What inspired you to write this story?
Unrequited love, the persistence of human suffering, annoyance at myself for making statements like “the persistence of human suffering,” my resolve to continue making such statements anyway, an appreciation for the elegance of Buddhism’s solution to the problem of human suffering (there it is!), a high degree of skepticism about Buddhism’s solution to the problem of human suffering (and again! He just doesn’t know when to quit, does he?), the belief that we will figure out how to avoid death long before we figure out how to be happy, and my impressively hazy understanding of a Chinese classic called The Dream of the Red Chamber.
The voice is extremely fun. When you write humor, how much do you have to work or rework the voice?
At first, the voice was a tad more disparaging of the fates of the mortals (and immortals) whose lives (and afterlives) it was narrating. But my MFA comrades protested this arch quality. And they had a point. There is a difference between humor and outright farce. I like to think I (primarily) write humor, which, to my mind, is a little more human, a little more sympathetic. The voice needed to reflect that more human quality, while also retaining an element of play.
Coffee threads its way through the story. Are you also a fan of Frappuccino, or is there something else you like to drink?
I have it on good authority that the invention of the Frappuccino is, in fact, the teleological purpose of the universe. The real question is: How do we live our lives now that this purpose has been fulfilled? Have we been set adrift, cosmically speaking? Should nihilism prevail? Is everything nothing? Why does my nose itch? Should I stop asking these questions because whatever philosophical point I wanted to make regarding the epistemological impossibility of reaching the truth about such mysteries as why my nose itches has long been eclipsed by readerly annoyance, for there is nothing a reader hates more than when an author breaks the fourth wall and says, directly to them:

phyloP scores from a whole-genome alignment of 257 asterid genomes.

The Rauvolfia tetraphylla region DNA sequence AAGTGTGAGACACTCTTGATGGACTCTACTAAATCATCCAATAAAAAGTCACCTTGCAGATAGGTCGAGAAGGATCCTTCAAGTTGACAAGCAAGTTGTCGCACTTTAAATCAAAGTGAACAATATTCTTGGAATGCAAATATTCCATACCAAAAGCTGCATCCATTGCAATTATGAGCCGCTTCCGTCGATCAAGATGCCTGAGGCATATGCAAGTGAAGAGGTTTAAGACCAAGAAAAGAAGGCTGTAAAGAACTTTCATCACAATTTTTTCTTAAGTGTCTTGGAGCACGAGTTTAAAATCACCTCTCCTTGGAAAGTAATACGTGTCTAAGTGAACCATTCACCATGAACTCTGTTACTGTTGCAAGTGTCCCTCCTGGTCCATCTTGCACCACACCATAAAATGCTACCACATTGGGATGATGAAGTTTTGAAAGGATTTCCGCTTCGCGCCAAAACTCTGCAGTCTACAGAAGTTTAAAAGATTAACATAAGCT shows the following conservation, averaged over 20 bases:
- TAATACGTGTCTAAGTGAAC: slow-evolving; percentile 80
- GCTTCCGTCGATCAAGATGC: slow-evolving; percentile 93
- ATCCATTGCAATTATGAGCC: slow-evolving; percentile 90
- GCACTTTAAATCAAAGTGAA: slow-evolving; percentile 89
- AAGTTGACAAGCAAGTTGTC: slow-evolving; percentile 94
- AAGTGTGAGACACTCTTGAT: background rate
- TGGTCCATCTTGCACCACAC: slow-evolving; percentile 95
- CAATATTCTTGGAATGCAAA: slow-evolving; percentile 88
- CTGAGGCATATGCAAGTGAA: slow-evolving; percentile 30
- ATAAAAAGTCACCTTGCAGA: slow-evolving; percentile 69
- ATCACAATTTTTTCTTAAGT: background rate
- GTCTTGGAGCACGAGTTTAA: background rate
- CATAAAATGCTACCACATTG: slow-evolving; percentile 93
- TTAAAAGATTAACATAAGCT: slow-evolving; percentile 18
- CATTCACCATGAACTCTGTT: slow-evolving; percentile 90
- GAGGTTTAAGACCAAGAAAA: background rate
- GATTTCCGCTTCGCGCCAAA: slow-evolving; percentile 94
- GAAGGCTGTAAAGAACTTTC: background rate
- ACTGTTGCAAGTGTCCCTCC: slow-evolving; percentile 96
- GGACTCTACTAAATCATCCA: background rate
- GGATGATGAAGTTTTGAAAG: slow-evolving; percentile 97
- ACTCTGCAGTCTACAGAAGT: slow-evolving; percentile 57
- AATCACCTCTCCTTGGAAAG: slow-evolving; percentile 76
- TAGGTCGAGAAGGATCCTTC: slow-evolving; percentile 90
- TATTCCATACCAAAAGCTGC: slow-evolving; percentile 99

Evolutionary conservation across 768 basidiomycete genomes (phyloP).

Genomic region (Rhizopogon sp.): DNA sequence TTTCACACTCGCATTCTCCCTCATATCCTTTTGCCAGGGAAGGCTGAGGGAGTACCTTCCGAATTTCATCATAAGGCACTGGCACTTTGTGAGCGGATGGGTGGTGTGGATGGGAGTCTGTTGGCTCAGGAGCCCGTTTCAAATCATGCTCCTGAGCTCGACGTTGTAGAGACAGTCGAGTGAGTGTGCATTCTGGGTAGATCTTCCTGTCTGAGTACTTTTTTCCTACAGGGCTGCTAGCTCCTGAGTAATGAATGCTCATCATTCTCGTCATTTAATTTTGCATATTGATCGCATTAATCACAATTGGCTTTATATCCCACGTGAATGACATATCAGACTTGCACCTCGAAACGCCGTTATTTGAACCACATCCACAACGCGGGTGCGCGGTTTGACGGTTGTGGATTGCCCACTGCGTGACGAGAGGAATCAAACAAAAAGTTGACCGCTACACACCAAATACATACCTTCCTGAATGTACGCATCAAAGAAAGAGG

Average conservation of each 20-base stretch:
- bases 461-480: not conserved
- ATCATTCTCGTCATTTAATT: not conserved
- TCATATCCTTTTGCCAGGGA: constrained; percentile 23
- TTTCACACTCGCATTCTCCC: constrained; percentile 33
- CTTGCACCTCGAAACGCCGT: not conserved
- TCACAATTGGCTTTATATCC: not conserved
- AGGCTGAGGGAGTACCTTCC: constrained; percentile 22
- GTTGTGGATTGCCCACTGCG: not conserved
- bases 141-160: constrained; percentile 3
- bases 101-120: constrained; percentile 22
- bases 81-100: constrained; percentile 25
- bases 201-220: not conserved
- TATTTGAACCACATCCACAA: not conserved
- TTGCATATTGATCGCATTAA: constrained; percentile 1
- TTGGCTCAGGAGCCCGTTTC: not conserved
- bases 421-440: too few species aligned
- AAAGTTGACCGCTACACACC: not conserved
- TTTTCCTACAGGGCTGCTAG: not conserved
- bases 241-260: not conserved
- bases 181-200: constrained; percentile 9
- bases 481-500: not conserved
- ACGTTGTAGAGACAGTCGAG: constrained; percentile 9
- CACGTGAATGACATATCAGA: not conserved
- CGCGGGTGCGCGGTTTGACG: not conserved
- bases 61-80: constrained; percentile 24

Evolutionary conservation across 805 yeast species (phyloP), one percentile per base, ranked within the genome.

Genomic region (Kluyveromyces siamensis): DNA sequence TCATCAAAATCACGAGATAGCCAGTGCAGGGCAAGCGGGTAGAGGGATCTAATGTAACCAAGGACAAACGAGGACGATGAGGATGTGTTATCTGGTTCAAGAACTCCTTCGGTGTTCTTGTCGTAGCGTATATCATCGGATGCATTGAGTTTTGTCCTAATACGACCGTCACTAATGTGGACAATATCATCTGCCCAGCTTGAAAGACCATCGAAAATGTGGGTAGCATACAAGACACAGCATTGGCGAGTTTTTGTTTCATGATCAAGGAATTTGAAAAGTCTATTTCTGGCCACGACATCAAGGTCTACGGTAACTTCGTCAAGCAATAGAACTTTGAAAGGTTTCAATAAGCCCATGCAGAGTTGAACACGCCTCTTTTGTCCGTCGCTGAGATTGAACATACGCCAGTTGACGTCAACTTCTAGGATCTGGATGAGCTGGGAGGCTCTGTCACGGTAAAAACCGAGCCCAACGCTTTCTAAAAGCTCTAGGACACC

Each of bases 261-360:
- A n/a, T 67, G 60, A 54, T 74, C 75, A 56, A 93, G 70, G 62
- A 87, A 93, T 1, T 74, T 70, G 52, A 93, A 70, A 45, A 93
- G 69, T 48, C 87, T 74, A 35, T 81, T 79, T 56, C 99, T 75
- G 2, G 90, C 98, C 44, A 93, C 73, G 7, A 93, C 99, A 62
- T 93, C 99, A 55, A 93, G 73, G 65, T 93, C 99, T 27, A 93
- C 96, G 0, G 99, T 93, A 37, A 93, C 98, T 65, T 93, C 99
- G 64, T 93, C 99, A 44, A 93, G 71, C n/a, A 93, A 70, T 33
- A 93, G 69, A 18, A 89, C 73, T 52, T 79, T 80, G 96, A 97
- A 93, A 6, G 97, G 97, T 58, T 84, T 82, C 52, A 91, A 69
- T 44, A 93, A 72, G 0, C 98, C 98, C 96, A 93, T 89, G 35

Curious minds want to know—now that people will be able to transcend the cycle of life, death, and rebirth, what do you predict for The Great Voice’s next job?
Retirement. The Great Voice has just moved into a senior living community in Boca Raton, where It intends to play bingo and generally not give a damn, for, approximately, forever.
What are you working on next?
My second novel, Away We Go, will be released in February 2016. It’s a young adult dystopian, which is a misleading characterization—the book is more A Separate Peace than The Hunger Games, and not nearly as good as either. If that piques your interest, please check it out. I also have new short stories in the fall 2015 issues of The New Orleans Review and PRISM International.
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